Senate committee holds hearing today on legislation to designate 20,000 acres in Cherokee National Forest as wilderness area
Posted on July 16, 2015
“I grew up hiking the mountains of East Tennessee, and conserving what are some of the wildest, most pristine and beautiful areas in our state gives future generations of Tennesseans the same sort of opportunity.” – Lamar Alexander
WASHINGTON, July 16, 2015 – U.S. Senator Lamar Alexander (R-Tenn.) released the following statement after the U.S. Senate Committee on Agriculture, Nutrition and Forestry held a hearing today on the Tennessee Wilderness Act—legislation that would designate nearly 20,000 acres of the Cherokee National Forest as wilderness area:
“I grew up hiking the mountains of East Tennessee, and conserving what are some of the wildest, most pristine and beautiful areas in our state gives future generations of Tennesseans the same sort of opportunity,” Alexander said. “The Tennessee Wilderness Act would help protect our natural heritage and give the millions of people who visit Tennessee each year an additional reason to come and enjoy our great outdoors. I want to thank Chairman Roberts for holding today’s hearing.”
The Senate Agriculture Committee is chaired by Sen. Pat Roberts (R-Kansas).
The Tennessee Wilderness Act would designate nearly 20,000 acres of the Cherokee National Forest as wilderness area. Alexander introduced legislation earlier this year with Sen. Bob Corker (R-Tenn.) that would create one new wilderness area, and expand the boundaries of five existing wilderness areas, within the Cherokee National Forest. Designation as a wilderness area is the highest level of conservation protection to preserve federal land. Alexander and Corker introduced this legislation in the last three Congresses. In the last Congress, the legislation was approved both by the Senate Energy & Natural Resources Committee and the Senate Agriculture, Nutrition & Forestry Committee, but was not considered on the Senate floor. If the legislation were to be approved by the Agriculture Committee this year, it would then be sent to the full Senate for approval.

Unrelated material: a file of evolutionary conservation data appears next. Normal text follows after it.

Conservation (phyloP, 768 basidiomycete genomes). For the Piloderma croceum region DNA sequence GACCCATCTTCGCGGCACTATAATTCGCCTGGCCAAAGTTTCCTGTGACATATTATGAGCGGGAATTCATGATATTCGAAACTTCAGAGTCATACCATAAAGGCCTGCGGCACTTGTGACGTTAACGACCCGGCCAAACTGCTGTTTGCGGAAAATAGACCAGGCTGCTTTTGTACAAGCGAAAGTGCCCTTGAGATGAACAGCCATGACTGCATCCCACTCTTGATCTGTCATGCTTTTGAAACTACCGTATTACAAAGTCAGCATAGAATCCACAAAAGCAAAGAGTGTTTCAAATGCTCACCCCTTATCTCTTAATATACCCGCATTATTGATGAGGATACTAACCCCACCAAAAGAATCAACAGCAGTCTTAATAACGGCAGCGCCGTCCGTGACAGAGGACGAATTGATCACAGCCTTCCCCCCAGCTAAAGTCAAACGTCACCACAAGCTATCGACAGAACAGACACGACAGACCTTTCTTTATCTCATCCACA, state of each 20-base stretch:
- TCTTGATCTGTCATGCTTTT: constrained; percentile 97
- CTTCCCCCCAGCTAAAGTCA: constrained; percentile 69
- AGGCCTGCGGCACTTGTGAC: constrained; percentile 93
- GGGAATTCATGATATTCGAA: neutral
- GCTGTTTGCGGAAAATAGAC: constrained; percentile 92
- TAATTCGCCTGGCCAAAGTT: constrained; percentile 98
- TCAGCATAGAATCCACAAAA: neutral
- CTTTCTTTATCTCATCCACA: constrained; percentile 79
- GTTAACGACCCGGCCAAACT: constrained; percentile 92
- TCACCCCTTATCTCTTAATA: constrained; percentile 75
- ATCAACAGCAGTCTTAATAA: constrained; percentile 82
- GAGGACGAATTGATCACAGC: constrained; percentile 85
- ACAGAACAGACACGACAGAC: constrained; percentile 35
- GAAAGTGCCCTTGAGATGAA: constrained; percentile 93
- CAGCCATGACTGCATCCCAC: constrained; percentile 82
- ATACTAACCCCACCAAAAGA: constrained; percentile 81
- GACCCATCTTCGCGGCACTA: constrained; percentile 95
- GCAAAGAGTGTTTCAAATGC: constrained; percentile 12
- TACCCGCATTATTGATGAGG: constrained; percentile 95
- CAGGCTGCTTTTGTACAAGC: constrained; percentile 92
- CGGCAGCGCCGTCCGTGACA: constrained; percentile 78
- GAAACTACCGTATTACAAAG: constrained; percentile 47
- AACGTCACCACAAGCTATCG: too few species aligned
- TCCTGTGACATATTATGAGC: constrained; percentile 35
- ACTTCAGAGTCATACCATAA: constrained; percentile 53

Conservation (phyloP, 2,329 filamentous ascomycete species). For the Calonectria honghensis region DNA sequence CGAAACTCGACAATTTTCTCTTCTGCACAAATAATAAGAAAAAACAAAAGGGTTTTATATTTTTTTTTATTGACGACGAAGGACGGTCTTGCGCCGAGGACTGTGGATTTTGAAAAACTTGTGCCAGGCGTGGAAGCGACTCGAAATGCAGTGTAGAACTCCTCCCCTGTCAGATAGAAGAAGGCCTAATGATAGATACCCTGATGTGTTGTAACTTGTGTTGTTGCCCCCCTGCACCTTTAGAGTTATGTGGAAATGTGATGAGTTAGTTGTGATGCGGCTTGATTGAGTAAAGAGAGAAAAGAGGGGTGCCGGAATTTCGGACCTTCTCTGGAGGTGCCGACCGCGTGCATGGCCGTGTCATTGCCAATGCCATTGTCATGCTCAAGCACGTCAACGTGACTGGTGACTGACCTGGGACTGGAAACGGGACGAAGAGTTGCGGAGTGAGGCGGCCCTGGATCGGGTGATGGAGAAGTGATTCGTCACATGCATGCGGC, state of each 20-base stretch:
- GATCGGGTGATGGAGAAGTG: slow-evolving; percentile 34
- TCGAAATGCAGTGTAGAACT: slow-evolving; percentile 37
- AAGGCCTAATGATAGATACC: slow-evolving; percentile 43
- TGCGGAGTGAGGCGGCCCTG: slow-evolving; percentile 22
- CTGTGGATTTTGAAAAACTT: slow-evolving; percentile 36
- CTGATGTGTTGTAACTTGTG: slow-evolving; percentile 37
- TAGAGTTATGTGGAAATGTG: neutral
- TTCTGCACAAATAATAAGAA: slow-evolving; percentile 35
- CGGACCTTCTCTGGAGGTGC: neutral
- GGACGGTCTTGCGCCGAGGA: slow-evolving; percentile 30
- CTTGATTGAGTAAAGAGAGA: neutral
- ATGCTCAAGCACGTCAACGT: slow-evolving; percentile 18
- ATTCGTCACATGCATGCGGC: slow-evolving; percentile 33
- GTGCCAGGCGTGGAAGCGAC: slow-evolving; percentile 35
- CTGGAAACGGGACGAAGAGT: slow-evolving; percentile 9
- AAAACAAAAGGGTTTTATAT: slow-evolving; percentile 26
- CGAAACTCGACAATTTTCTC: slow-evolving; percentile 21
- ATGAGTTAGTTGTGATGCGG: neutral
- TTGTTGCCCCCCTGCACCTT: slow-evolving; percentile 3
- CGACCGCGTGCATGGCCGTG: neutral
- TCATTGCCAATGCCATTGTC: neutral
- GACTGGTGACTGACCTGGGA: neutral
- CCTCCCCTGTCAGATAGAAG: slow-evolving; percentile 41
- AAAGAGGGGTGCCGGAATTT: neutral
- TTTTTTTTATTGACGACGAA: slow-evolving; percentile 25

Creating and expanding these wilderness areas would have no effect on privately owned land, and these lands have been managed as wilderness areas since 2004. The legislation would preserve access to federally owned land that has already been made part of existing Wilderness Study Areas by the U.S. Forest Service and will not increase costs for taxpayers.
The Tennessee Wilderness Act would:
- Create the 9,038-acre Upper Bald River Wilderness (Monroe County)
- Add 348 acres to the Big Frog Wilderness (Polk County)
- Add 966 acres to the Little Frog Wilderness (Polk County)
- Add 2,922 acres to the Sampson Mountain Wilderness (Washington and Unicoi County)
- Add 4,446 acres to the Big Laurel Branch Wilderness (Carter and Johnson County)
- Add 1,836 acres to the Joyce Kilmer-Slickrock Wilderness (Monroe County)
Alexander is a member of the Senate Committee on Energy and Natural Resources. He is also chairman of the Senate Appropriations Subcommittee on Energy & Water Development.
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For access to this release and the senator’s other statements, click here.